Renewable Energy Sources Replace Coal Ahead of Predictions
Over the past two centuries, Americans have been through many energy transitions. And we’re in another one right now.
Up until 300 years ago, waterwheels and windmills powered what little industry there was. In 1712, English inventor Thomas Newcomen created the first steam engine. It was used to pump water out of a tin mine in England.
From there, about 2,200 steam engines were produced in the 18th century.
During most of the 19th century, Americans burned whale oil for light. And they primarily burned wood to heat their homes and cook.
Industries used wood to fire steam boilers. Those boilers powered steam engines that ran machinery.
By 1900, coal was providing 70% of energy in the U.S.
And by 1960, 70% of our energy was coming from oil and natural gas.
New energy technologies drove these changes. And now we are in the midst of another transition. We are moving from fossil fuels to clean, renewable energy.
And coal is the biggest loser.
Out With the Old
2020 is going to be a record year for renewable energy. Both solar and wind are being installed at record rates.
And now we are reaping the rewards. As of this past week, renewable energy hit some exciting and important milestones.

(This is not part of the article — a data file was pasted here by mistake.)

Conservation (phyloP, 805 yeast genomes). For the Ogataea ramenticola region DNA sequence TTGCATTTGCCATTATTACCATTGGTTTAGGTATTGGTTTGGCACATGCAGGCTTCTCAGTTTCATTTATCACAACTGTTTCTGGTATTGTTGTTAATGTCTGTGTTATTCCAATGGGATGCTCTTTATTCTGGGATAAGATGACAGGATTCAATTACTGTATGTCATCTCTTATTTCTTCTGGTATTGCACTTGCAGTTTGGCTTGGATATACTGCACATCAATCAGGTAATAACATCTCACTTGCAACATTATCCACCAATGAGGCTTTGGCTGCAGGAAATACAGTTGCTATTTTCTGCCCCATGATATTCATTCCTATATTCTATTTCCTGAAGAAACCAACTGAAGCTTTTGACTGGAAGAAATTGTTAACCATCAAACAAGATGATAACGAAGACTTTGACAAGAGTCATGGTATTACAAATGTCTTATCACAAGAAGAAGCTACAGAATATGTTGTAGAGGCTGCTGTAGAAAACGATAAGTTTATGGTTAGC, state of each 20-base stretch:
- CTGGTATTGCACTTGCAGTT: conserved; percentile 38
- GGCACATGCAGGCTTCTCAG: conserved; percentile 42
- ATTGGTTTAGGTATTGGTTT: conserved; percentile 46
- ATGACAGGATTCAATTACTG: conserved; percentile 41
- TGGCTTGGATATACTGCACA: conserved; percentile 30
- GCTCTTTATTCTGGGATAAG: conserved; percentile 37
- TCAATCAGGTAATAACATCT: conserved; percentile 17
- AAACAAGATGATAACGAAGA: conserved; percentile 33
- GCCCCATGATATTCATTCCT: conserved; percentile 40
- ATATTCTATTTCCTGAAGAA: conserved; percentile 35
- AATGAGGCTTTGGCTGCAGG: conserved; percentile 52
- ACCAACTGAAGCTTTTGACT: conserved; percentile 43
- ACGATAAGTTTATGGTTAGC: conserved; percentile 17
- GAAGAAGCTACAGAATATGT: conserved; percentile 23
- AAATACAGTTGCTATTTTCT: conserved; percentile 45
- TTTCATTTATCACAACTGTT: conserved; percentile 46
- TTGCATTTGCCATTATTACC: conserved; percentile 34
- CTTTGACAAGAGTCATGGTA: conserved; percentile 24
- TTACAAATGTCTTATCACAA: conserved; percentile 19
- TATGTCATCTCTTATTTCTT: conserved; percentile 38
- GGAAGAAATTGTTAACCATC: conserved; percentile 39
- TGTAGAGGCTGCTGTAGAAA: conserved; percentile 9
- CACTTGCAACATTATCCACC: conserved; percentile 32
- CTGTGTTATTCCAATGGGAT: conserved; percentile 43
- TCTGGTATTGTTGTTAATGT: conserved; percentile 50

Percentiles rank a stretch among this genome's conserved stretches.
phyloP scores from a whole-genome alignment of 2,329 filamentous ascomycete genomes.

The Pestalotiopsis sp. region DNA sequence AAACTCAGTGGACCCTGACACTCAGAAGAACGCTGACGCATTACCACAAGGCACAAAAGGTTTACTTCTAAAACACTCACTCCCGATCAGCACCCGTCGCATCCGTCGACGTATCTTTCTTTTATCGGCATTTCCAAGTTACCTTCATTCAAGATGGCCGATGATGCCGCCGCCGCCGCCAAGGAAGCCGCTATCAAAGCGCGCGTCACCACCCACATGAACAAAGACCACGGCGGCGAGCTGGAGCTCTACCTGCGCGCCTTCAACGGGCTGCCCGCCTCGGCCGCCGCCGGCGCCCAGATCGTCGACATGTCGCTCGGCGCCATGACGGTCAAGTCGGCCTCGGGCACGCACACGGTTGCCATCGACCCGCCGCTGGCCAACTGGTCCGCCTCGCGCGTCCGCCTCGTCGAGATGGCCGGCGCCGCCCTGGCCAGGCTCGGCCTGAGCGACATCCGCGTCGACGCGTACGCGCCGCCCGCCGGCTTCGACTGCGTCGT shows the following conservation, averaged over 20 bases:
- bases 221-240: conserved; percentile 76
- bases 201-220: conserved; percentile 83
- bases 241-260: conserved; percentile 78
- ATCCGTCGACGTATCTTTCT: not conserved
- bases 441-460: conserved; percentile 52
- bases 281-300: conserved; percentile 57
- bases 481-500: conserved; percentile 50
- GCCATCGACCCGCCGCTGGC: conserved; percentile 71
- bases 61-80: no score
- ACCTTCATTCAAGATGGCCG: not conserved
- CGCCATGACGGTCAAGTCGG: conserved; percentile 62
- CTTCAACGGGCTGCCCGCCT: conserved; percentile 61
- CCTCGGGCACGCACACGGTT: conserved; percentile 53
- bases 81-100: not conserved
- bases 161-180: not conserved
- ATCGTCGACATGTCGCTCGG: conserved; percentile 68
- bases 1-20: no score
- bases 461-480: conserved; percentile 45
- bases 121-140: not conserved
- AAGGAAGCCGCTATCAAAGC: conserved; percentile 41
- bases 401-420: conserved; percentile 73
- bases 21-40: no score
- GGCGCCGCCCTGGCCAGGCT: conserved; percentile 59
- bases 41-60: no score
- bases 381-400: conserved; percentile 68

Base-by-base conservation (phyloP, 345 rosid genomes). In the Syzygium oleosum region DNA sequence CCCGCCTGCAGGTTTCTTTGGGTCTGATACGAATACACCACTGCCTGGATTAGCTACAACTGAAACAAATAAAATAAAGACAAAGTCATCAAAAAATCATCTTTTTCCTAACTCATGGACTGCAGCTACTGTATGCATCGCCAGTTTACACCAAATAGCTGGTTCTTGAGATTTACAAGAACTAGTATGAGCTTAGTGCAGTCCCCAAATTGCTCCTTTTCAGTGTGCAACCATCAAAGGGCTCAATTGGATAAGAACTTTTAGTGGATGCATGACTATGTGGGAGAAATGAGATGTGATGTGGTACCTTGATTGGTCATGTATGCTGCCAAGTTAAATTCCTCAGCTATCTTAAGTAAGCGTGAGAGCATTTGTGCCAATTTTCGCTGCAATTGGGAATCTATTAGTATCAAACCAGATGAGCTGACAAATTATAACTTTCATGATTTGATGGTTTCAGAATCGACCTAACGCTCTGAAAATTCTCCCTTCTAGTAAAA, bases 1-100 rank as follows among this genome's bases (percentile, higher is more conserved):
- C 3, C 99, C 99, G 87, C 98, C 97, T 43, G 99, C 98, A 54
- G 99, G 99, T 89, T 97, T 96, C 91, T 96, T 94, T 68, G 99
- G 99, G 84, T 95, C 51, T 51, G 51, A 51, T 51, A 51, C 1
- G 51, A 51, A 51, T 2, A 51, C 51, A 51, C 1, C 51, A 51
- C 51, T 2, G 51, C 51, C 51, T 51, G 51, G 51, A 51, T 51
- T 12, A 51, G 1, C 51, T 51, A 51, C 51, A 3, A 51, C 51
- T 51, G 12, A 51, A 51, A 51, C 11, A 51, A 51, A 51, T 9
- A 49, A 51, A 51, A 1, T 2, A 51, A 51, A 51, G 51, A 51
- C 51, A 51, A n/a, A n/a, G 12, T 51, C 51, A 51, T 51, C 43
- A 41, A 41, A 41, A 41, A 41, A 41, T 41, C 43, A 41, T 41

For the rest of this year, we’ll see renewable energy continue to make strides against coal.
Part of the energy demand that the coronavirus has destroyed won’t ever return. Under the new normal, many Americans will work from home. That will reduce commercial energy demand.
By the end of 2025, they expect to close another 26,947 MW. Most are speeding up retirement plans because of pressure from customers and shareholders.
A Coronavirus Kicker
Americans have been sheltering at home during the COVID-19 pandemic. As a result, electric demand has been in a slump.
According to the International Energy Agency, global energy demand will decline by 6% in 2020.
That doesn’t sound like much, but in absolute terms, it’s the largest drop ever seen. Percentagewise, we haven’t seen a drop like this in 70 years.
Oil, natural gas and coal have all seen a plunge in demand. In the power sector, coal generation is getting hit the hardest.
It’s the first power source cut by utilities when demand drops off.
Last December, Morgan Stanley analyzed America’s remaining coal-fired generators. It found that anywhere from 70,000 MW to 190,000 MW of coal-fired plants were “economically at risk.”
Coal plants are expensive to operate, but renewables are cheap to install and run. And at least 30 states have clean energy mandates in place.
Coal plants are dirty to operate and produce more greenhouse gases than any other form of power generation. “Clean coal” isn’t any closer to reality than it was when it was first touted almost a decade ago by Mitt Romney.
And utilities are finally getting the message with regard to climate change. Pressure from large institutional shareholders is starting to make a difference. It is forcing utilities to put climate change front and center in their long-term planning models.
As a result, U.S. coal consumption is expected to drop another 5% this year, according to U.S. research firm Wood Mackenzie.
We’re in the midst of a massive energy transition. Make sure your portfolio is positioned to capitalize on it.
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